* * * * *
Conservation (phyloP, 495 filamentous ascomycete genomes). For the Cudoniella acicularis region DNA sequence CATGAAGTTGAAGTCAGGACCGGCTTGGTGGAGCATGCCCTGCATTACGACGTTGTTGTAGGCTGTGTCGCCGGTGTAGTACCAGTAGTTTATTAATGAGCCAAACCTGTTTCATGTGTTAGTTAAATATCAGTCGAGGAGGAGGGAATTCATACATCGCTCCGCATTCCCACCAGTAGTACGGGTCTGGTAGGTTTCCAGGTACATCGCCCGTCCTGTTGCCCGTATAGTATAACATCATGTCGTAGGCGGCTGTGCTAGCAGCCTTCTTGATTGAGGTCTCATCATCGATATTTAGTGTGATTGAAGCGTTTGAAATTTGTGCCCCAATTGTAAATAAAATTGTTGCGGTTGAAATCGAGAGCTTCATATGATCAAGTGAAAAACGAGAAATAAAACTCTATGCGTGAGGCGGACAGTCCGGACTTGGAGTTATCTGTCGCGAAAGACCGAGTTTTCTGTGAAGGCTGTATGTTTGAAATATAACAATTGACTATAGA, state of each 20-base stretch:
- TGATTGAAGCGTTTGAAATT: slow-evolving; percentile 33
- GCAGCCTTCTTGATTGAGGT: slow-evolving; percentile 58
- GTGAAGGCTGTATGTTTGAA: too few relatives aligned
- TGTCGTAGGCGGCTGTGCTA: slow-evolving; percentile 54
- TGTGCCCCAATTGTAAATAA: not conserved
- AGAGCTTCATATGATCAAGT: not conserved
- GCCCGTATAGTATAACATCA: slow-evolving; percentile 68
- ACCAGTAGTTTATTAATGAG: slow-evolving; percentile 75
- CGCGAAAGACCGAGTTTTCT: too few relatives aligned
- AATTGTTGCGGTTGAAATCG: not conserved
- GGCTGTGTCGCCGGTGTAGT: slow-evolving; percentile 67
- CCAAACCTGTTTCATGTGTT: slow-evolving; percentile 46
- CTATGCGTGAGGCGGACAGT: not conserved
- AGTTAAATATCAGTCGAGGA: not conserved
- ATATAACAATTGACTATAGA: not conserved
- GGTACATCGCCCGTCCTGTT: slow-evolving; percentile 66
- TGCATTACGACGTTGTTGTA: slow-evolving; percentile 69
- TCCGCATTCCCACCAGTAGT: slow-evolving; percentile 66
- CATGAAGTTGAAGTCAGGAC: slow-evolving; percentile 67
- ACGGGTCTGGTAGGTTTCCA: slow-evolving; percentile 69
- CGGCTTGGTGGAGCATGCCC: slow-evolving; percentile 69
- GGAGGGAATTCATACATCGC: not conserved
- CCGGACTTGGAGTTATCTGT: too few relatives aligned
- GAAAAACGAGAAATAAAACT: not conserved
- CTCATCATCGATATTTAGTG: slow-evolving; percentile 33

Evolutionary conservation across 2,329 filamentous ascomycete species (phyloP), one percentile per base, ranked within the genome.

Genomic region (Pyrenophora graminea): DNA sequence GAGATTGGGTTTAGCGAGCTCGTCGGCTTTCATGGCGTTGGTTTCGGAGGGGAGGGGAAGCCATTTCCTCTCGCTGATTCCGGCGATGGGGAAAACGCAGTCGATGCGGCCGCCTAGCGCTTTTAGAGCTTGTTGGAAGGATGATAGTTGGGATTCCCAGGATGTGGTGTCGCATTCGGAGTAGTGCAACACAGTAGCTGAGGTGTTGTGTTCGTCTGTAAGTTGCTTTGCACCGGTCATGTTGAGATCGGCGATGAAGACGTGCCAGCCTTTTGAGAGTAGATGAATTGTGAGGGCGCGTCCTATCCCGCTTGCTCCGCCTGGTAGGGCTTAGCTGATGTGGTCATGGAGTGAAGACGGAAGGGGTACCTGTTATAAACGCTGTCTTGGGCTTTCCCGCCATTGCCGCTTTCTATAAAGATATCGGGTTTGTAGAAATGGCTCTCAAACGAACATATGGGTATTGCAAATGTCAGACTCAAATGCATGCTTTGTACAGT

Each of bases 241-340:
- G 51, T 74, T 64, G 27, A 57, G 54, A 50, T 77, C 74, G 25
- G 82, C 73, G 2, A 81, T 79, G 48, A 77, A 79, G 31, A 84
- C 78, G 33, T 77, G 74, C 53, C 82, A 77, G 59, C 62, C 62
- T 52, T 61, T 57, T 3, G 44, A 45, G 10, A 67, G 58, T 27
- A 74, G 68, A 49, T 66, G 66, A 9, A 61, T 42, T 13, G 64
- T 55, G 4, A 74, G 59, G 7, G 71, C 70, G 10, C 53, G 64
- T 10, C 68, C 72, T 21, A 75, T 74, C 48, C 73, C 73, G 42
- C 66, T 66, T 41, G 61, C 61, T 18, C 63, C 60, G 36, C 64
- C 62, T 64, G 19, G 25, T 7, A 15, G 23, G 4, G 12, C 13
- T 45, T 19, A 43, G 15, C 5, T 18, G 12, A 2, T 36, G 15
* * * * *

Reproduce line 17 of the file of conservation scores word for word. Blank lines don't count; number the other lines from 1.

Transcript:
- GGTACATCGCCCGTCCTGTT: slow-evolving; percentile 66